The LA Times, AP, and other media outlets are reporting that a dozen people are infected in India by a 100% drug resistant strain of Tuberculosis. All antibiotics are having no apparent affect on the lung disease.
Over time, TB-causing bacteria have become resistant to more and more types of antibiotics — and, now, apparently, ALL antibiotics.
Officials fear that what they’ve seen so far is just the beginning, and that many more cases are lurking undetected.
“Short of quarantining them in hospitals with isolation facilities till they become non-infectious – which is not practical or possible – there is nothing else one can do to prevent transmission.”
Source: LA Times
The Indian hospital that saw the initial cases tested a dozen medicines and none of them worked, a pretty comprehensive assessment. A TB expert at the U.S. Centers for Disease Control and Prevention said they do appear to be totally resistant to available drugs.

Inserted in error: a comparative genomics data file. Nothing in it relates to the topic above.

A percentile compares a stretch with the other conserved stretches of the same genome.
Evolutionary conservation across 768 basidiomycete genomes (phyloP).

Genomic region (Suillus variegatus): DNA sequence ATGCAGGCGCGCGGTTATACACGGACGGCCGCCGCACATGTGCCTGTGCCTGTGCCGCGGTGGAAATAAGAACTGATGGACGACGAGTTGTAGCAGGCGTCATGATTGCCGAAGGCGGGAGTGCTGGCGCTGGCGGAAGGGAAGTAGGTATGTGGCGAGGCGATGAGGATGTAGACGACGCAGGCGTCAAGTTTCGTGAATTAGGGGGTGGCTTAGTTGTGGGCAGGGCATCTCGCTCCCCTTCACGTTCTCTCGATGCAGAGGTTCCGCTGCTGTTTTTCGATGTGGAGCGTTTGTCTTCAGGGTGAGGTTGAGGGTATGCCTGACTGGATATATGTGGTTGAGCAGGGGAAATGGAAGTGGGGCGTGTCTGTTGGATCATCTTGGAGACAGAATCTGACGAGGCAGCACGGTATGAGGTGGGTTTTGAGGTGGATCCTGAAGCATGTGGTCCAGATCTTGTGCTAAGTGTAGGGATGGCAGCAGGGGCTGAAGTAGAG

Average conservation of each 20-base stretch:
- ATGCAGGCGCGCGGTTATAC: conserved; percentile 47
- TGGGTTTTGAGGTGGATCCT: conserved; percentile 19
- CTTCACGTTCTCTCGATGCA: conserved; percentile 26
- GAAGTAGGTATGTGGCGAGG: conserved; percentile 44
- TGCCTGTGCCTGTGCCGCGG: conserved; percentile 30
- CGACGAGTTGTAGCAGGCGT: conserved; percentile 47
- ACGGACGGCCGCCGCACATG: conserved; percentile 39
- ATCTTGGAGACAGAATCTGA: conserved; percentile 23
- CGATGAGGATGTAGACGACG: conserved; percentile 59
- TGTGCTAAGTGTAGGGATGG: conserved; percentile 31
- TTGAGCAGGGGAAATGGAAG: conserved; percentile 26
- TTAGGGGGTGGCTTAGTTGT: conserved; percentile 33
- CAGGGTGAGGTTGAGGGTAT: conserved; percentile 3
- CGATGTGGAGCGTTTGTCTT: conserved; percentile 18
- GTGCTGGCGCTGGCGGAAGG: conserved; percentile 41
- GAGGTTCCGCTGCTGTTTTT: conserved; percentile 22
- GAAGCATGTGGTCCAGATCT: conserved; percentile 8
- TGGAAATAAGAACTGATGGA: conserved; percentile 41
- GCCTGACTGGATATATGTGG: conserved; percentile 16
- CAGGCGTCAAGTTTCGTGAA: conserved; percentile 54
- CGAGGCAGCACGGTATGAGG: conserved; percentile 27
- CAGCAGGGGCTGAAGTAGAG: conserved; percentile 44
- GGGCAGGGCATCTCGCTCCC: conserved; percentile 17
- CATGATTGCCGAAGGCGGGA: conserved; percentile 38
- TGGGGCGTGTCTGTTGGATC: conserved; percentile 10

An estimated 20 percent of the world’s multi-drug-resistant cases are found in India, which is home to a quarter of all types of tuberculosis cases worldwide.
What is tuberculosis (TB)?
Tuberculosis (TB) is a bacterial disease caused by germs that are spread from person to person through the air. TB usually affects the lungs. Other parts of the body can also be affected, for example lymph nodes, kidneys, bones, or joints. In most cases, TB is treatable; however, persons with TB can die if they do not get proper treatment.
The symptoms of TB include a low-grade fever, night sweats, fatigue, weight loss and a persistent cough. Some people may not have obvious symptoms.
Most people infected with the germ that causes TB never develop active TB. If active TB does develop, it can occur two to three months after infection or years later.
An ongoing and increasing health risk in today’s modern world is transmissible disease spread rapidly by air travel. Unknowing carriers can spread disease before even realizing they themselves are infected, a process which could speed up exponentially as time progresses.
As this world becomes more ‘global’, so do the risks. Be aware of this, particularly in public.
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